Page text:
Life in the ocean is still very much a mystery; for every species we know about, there are tens or hundreds that we haven't discovered yet. However, even if you're not a marine biologist, you can still enjoy the unique ocean wildlife: just go snorkeling in Aruba, and watch the activity around coral reefs and shallow pools. Even with a scuba suit, you won't see some of the strangest creatures that are right under your feet: the deep-sea squids.
Deep beneath the tropical waters lies Vampyroteuthis infernalis, literally the "vampire squid from Hell." It is the only member of its taxonomic order. This 1-foot long cephalopod has a dark reddish-black body, with a small pair of fins that serve as its primary means of movement throughout the water. Its red eyes are situated at the bottom of the mantle; and its eight arms are all connected by a web of skin that looks very much like Dracula's cape. The vampire squid is covered in photophores--tiny light-producing organs that can produce brief flashes of light to distract and confuse enemies.
The vampire squid is thought to live in the aphotic zones of the ocean, at least 2,000 feet below the surface; there is very little oxygen there, and the vampire squid is the only cephalopod known to survive in such an anaerobic zone. Its entire body is built to withstand life in this suffocating, difficult environment. The vampire squid does not have an ink sac; it can briefly daze it's enemies by shooting a bioluminescent mucus at them, that looks like a blob of blue light. It eats small prawns, cnidarians, and small crustaceans called copepods. Very little is known about the vampire squid's diet or hunting methods, but they're probably opportunistic predators who eat whatever they can find; down in the darkness, there's never a guarantee of a meal.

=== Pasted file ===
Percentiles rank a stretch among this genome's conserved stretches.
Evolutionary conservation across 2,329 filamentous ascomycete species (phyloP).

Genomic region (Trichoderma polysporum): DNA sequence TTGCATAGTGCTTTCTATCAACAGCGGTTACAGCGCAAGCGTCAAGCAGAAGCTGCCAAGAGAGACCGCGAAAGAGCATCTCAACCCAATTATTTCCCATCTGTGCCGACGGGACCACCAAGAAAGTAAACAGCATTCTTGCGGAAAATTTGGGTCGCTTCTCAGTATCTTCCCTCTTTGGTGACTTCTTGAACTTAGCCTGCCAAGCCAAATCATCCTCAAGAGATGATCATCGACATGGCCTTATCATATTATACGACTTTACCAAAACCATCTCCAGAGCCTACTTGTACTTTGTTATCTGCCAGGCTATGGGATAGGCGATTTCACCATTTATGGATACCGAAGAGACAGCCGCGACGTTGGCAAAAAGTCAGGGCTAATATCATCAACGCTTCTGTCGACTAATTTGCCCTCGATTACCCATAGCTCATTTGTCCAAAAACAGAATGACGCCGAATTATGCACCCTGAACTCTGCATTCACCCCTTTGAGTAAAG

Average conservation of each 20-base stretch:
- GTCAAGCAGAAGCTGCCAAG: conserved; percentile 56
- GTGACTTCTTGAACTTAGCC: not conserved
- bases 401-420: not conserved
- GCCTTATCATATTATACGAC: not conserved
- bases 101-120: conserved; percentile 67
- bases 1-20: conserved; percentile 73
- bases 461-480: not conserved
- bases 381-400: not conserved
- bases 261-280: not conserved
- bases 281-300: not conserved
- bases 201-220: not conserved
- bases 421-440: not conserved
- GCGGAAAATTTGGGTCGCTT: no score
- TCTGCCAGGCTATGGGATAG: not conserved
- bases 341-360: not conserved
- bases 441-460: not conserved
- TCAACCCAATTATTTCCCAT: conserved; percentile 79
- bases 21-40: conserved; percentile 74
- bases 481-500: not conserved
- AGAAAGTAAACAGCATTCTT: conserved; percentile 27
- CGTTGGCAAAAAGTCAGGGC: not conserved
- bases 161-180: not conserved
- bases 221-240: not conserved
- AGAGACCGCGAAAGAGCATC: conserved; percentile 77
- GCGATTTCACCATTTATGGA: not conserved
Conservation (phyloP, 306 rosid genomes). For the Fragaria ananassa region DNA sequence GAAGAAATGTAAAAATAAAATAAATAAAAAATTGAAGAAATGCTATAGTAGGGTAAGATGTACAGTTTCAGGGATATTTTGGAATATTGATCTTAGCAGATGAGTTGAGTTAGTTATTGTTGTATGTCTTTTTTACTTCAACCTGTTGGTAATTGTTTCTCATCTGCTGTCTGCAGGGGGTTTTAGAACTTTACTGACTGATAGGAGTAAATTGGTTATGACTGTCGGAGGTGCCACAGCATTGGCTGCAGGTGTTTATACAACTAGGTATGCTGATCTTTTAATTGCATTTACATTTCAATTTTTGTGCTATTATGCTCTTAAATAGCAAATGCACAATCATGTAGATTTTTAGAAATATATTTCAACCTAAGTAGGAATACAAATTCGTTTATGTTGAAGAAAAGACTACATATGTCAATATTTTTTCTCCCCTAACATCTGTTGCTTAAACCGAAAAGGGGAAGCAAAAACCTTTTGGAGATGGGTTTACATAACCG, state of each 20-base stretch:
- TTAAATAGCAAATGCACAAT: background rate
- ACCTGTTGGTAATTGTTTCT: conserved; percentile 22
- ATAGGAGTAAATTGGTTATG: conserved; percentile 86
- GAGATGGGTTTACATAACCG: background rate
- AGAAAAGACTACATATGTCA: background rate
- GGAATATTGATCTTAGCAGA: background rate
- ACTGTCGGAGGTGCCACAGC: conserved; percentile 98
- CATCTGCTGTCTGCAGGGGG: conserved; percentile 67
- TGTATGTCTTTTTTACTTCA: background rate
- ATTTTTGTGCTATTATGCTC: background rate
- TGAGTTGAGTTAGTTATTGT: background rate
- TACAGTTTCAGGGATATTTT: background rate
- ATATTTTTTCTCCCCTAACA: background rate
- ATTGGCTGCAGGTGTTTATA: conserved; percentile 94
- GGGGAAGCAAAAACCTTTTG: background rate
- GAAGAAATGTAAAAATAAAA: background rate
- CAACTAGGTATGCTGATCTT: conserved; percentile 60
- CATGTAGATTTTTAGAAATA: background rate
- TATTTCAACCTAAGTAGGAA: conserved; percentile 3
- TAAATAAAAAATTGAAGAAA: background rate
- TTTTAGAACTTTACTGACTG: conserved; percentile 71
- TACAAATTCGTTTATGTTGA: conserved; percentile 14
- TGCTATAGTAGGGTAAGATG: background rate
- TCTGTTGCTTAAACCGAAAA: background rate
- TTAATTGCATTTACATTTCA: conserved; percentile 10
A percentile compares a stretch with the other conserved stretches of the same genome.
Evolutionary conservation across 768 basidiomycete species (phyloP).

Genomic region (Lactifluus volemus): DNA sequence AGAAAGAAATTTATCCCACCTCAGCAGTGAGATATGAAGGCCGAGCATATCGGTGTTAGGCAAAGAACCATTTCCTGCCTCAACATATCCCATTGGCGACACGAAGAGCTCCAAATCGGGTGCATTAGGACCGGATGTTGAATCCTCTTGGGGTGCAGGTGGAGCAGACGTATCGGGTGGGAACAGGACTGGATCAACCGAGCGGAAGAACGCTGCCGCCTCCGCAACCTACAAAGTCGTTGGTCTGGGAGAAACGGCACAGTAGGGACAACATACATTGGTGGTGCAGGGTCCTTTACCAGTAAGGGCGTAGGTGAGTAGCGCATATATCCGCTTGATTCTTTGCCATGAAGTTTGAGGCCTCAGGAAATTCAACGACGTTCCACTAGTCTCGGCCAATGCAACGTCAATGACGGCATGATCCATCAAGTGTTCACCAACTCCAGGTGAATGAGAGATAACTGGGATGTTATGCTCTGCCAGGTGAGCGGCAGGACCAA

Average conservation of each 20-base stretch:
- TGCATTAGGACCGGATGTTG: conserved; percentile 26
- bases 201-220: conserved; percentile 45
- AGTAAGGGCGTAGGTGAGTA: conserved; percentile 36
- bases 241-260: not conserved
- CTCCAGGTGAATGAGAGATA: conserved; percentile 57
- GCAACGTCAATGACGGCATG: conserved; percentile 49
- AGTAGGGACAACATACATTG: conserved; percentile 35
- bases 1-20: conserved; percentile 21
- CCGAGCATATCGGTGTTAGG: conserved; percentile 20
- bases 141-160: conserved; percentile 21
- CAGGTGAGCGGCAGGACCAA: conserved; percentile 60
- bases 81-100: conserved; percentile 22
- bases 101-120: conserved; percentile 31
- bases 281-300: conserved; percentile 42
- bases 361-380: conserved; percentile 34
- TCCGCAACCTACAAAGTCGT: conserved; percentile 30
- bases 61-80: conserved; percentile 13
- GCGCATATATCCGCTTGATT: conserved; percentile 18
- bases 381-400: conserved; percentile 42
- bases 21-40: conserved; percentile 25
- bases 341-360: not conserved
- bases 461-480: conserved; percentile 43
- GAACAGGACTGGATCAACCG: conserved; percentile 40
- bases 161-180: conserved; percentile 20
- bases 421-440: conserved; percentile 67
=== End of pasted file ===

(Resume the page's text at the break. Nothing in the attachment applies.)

While the vampire squid is an impressive and unique specimen, it pales in comparison to the giant squid. It has been found that this phenomenally large cephalopod can grow to a length of at least 43 feet. This deep-sea giant has been found all over the world; while several dead bodies have been caught in fishing nets, a live specimen was photographed in 2006. The giant squid has a torso, or mantle, measuring about 6 feet long; it has two long tentacles and eight arms, and hundreds of suction cups are on its body. They move by pulling water into their mantle cavity and then shooting it out, propelling themselves along in the water to find deep-sea fish to eat. The nervous system of the Giant squid is highly developed; its large brain is coupled with the largest eyes of any creature on Earth; it's eyes are an incredible 1 foot wide.
The sperm whale is the giant squid's main predator, and sometimes whales exhibit the telltale signs of previous tough matches against squids, as scars on their bodies. The massive size and elusive nature of this creature made it the inspiration for hundreds of stories throughout human history. The only larger cephalopod might be the colossal squid, which is only found in areas near Antarctica. Research has been limited, because these deep-sea monsters do not survive well in shallower waters. And don't worry, Aruba swimmers: even with those long arms, a giant squid has never grabbed a human.
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